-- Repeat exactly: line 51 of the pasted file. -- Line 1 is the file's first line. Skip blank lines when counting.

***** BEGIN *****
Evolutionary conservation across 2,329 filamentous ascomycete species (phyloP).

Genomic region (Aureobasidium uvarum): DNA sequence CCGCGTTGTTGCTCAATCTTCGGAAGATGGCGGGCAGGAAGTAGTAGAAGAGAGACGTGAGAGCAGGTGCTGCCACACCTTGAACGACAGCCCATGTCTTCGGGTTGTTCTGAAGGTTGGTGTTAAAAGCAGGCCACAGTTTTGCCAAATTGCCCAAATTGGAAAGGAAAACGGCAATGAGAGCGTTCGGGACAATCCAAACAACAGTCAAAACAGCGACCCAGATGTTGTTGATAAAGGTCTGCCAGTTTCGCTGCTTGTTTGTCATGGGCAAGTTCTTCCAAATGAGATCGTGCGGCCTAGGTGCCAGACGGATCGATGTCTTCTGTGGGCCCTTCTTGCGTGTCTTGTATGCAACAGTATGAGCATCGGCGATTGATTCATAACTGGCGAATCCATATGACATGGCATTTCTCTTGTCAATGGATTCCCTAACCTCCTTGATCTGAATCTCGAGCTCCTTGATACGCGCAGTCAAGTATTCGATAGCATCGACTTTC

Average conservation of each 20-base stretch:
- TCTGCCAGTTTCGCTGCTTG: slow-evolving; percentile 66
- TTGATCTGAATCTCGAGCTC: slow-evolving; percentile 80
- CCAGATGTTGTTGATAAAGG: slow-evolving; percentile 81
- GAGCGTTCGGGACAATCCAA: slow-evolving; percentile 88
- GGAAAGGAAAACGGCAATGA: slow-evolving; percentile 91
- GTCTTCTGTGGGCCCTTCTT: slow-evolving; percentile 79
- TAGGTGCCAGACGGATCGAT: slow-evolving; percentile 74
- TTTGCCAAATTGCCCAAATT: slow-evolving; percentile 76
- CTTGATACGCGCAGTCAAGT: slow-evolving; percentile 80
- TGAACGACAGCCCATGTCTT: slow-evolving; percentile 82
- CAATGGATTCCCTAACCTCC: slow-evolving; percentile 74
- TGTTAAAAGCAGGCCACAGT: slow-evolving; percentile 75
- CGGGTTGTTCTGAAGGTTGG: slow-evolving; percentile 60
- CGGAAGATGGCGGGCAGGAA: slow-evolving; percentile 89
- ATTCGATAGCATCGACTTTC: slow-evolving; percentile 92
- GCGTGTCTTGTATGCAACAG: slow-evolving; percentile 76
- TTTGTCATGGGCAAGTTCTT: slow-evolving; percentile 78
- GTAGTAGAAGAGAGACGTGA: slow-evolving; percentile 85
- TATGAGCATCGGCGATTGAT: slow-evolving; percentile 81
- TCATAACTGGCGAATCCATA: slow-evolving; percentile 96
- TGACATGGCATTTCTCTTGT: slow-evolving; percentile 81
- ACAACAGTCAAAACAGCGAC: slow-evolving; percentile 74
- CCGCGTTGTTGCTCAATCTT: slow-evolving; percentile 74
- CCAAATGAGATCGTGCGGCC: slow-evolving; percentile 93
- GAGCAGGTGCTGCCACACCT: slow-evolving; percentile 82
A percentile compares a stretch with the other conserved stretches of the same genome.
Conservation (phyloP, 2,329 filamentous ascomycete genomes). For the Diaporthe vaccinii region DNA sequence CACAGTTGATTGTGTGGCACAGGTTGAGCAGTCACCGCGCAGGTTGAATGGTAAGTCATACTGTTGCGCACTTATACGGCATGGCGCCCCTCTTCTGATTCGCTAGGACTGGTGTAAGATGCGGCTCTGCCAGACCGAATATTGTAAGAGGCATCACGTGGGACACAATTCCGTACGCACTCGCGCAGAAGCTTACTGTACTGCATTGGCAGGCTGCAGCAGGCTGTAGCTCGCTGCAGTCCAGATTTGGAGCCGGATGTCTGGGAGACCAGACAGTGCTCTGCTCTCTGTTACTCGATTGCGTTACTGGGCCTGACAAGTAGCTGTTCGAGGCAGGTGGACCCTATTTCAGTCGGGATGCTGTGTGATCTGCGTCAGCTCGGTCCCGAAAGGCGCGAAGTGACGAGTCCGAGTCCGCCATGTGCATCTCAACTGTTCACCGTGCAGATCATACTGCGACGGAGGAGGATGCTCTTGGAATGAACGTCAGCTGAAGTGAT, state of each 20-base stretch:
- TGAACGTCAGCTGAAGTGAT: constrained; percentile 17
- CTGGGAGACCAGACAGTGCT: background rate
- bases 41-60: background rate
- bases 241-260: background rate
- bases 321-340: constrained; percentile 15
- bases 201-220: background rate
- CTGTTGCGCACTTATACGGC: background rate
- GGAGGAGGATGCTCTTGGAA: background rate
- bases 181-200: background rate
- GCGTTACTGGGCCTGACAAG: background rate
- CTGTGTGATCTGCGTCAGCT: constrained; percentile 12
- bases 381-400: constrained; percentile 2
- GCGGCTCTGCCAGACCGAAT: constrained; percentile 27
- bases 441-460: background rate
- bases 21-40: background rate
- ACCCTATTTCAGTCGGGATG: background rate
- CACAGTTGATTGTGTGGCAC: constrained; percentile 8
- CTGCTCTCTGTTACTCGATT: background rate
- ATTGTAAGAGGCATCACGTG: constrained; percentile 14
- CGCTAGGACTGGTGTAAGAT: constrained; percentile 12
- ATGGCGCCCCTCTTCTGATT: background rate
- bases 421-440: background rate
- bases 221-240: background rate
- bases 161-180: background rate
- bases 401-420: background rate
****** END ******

- ATGGCGCCCCTCTTCTGATT: background rate